Driver William D.W. Scott

Washington State Patrol Cites Trucker in Skagit River Bridge Collapse

Driver William D.W. Scott's truck was permitted to carry a load of no higher than 15 feet, 9 inches, but his load, a metal casing, measured 15 feet, 11 inches. The load struck 11 of the bridge's sway braces as the truck crossed the bridge.

The Washington State Patrol has released its report summarizing detectives' investigation of the May 23, 2013, collapse of one span of the I-5 Skagit River Bridge in Mount Vernon, Wash., after a truck crossing the bridge struck its superstructure. They determined the truck's load was 2 inches over height: Driver William D.W. Scott's truck was permitted to carry a load no taller than 15 feet, 9 inches, but his load, a metal casing, measured 15 feet, 11 inches. The load struck 11 of the bridge's sway braces as the truck crossed the bridge shortly after 7 p.m.

Scott's truck was following a pilot vehicle too closely, so even if the pilot vehicle's driver had alerted him about a clearance issue, he could not have avoided the contact, the report states. The bridge's northernmost span collapsed immediately behind Scott, and two passenger vehicles fell into the river. Fortunately, all three occupants were rescued by a Snohomish County Sheriff's Office marine patrol unit, and all of them have recovered from their injuries.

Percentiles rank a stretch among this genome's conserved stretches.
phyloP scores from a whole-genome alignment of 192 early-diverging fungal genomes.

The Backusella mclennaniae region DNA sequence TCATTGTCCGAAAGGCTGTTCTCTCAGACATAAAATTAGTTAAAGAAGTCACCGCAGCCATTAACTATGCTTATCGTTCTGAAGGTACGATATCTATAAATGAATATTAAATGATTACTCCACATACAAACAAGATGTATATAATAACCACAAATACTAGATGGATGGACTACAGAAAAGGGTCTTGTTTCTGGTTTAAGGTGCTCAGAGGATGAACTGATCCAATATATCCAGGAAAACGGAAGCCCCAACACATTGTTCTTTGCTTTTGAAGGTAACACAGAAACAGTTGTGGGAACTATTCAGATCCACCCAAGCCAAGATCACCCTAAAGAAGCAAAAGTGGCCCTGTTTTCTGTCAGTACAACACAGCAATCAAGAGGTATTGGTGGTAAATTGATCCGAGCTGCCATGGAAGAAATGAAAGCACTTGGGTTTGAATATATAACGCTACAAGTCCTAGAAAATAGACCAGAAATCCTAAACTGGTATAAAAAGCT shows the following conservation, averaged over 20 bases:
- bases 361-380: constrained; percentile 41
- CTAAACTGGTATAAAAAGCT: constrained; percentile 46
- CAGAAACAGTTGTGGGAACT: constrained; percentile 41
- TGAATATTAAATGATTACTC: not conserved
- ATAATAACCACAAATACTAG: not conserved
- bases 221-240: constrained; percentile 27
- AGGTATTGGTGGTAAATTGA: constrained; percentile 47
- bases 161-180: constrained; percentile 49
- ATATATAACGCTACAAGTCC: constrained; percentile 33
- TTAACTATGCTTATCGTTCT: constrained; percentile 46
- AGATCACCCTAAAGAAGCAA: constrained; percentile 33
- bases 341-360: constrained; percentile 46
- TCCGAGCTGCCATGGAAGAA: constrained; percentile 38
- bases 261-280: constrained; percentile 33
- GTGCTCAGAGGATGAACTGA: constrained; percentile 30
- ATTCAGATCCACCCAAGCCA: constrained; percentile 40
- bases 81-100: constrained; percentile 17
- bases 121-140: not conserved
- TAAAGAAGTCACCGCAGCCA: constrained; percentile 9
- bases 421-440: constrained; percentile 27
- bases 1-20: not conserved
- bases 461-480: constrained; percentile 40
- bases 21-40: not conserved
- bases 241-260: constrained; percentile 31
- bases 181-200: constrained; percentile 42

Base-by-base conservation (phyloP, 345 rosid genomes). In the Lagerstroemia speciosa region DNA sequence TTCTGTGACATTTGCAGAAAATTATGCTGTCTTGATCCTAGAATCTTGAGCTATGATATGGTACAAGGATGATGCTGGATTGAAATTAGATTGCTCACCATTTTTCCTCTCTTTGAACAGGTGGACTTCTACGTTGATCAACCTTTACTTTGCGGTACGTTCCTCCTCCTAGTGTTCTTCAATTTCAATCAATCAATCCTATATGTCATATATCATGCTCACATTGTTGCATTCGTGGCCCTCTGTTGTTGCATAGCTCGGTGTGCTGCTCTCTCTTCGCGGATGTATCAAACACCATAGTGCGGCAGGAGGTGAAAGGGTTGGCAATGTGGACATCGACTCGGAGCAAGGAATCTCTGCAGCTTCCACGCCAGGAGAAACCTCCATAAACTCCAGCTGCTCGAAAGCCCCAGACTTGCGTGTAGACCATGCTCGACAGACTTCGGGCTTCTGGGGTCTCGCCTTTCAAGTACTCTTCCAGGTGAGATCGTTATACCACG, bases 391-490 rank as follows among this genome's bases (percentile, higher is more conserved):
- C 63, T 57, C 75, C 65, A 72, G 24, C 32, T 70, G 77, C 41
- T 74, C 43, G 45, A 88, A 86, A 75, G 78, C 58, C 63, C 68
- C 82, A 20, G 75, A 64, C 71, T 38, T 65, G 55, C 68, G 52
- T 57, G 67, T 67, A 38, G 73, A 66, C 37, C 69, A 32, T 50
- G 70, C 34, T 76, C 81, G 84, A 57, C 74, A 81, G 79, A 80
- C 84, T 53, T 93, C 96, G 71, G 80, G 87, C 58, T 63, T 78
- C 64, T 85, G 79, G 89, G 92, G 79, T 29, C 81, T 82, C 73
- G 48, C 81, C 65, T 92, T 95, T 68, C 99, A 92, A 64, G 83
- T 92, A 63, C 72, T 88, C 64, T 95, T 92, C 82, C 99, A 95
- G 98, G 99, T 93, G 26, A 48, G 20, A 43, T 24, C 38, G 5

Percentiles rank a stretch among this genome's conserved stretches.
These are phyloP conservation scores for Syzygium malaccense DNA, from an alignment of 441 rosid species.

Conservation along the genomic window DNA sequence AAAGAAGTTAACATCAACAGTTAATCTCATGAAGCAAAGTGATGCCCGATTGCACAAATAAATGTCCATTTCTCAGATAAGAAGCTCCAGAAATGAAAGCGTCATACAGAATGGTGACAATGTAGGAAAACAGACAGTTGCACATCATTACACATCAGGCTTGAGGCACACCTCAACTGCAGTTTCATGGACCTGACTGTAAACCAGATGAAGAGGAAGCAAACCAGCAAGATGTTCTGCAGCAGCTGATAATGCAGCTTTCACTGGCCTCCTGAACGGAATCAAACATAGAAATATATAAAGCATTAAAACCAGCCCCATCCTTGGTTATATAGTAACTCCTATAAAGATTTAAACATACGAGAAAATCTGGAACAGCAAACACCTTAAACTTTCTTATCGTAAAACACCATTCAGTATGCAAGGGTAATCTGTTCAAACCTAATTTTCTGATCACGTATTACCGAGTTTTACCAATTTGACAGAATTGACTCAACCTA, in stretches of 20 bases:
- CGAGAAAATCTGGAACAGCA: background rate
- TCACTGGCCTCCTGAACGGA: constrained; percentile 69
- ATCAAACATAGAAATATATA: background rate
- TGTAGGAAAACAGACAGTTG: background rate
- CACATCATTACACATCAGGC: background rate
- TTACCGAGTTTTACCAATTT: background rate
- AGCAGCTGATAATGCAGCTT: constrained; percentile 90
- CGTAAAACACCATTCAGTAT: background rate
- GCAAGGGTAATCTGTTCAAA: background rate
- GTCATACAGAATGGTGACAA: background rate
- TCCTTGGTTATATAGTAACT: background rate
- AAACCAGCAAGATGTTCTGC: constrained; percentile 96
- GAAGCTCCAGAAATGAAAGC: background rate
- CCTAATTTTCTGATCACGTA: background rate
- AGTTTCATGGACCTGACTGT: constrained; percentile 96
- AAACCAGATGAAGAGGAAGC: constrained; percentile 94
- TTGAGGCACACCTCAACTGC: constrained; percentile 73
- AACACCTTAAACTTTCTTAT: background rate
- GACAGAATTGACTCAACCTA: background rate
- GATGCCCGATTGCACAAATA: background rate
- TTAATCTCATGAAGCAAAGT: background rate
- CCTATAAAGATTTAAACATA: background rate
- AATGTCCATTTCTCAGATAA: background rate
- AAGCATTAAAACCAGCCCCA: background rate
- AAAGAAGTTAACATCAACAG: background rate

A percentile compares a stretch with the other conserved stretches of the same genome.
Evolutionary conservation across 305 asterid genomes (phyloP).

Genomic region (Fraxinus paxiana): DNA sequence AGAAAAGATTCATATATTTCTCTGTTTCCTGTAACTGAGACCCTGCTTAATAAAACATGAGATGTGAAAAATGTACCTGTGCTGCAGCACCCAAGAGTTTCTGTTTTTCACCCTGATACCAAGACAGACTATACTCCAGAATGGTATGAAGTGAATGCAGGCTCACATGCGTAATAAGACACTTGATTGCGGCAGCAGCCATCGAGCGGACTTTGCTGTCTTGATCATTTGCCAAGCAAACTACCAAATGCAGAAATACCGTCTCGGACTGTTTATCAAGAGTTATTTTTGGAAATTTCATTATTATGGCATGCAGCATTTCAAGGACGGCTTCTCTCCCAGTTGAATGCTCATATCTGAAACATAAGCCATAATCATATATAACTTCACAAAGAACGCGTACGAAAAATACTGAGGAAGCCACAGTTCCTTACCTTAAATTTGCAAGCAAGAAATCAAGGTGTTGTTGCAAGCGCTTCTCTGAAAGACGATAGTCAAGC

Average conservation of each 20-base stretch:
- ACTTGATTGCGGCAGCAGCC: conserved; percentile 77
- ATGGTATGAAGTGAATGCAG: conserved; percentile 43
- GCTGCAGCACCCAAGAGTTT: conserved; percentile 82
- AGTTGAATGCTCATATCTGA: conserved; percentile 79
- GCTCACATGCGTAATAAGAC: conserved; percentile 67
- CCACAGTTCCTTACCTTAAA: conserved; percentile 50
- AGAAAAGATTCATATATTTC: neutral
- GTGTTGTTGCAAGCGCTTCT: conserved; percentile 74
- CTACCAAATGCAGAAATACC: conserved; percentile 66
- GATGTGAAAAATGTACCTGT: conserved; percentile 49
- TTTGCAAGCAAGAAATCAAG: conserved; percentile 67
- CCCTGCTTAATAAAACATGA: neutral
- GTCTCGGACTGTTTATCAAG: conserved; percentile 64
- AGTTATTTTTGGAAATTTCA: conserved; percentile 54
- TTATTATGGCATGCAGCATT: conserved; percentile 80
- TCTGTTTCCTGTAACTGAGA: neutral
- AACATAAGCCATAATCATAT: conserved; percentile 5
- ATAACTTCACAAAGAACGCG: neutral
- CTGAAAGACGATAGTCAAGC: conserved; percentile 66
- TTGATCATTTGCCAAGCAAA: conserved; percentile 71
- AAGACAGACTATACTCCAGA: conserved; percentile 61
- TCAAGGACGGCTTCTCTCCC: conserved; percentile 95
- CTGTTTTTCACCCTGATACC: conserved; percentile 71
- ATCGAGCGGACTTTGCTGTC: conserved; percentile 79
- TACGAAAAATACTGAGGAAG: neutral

WSP said one fatality was related to the collapse: On May 31, 2013, WSP Trooper Sean O'Connell was killed while directing traffic at a detour around the scene.

Detectives determined that the pole carried by a pilot car hit the bridge structure, which should have triggered a warning. Scott, however, as the driver of an over-height load is the person legally responsible for safe transit, not the driver of any support vehicle or pilot car, according to the agency. Scott, from Alberta, Canada, was cited for Negligent Driving in the Second Degree, a traffic infraction carrying a fine of $550.

He should have steered to the center lane of the bridge, where the superstructure was higher and the load would not have made contact. But Scott told NTSB investigators he had moved to the right lane, where the superstructure was lower, because another tractor-trailer was passing him in the left lane and he felt "crowded."

The WSP Report of Investigation is available here.

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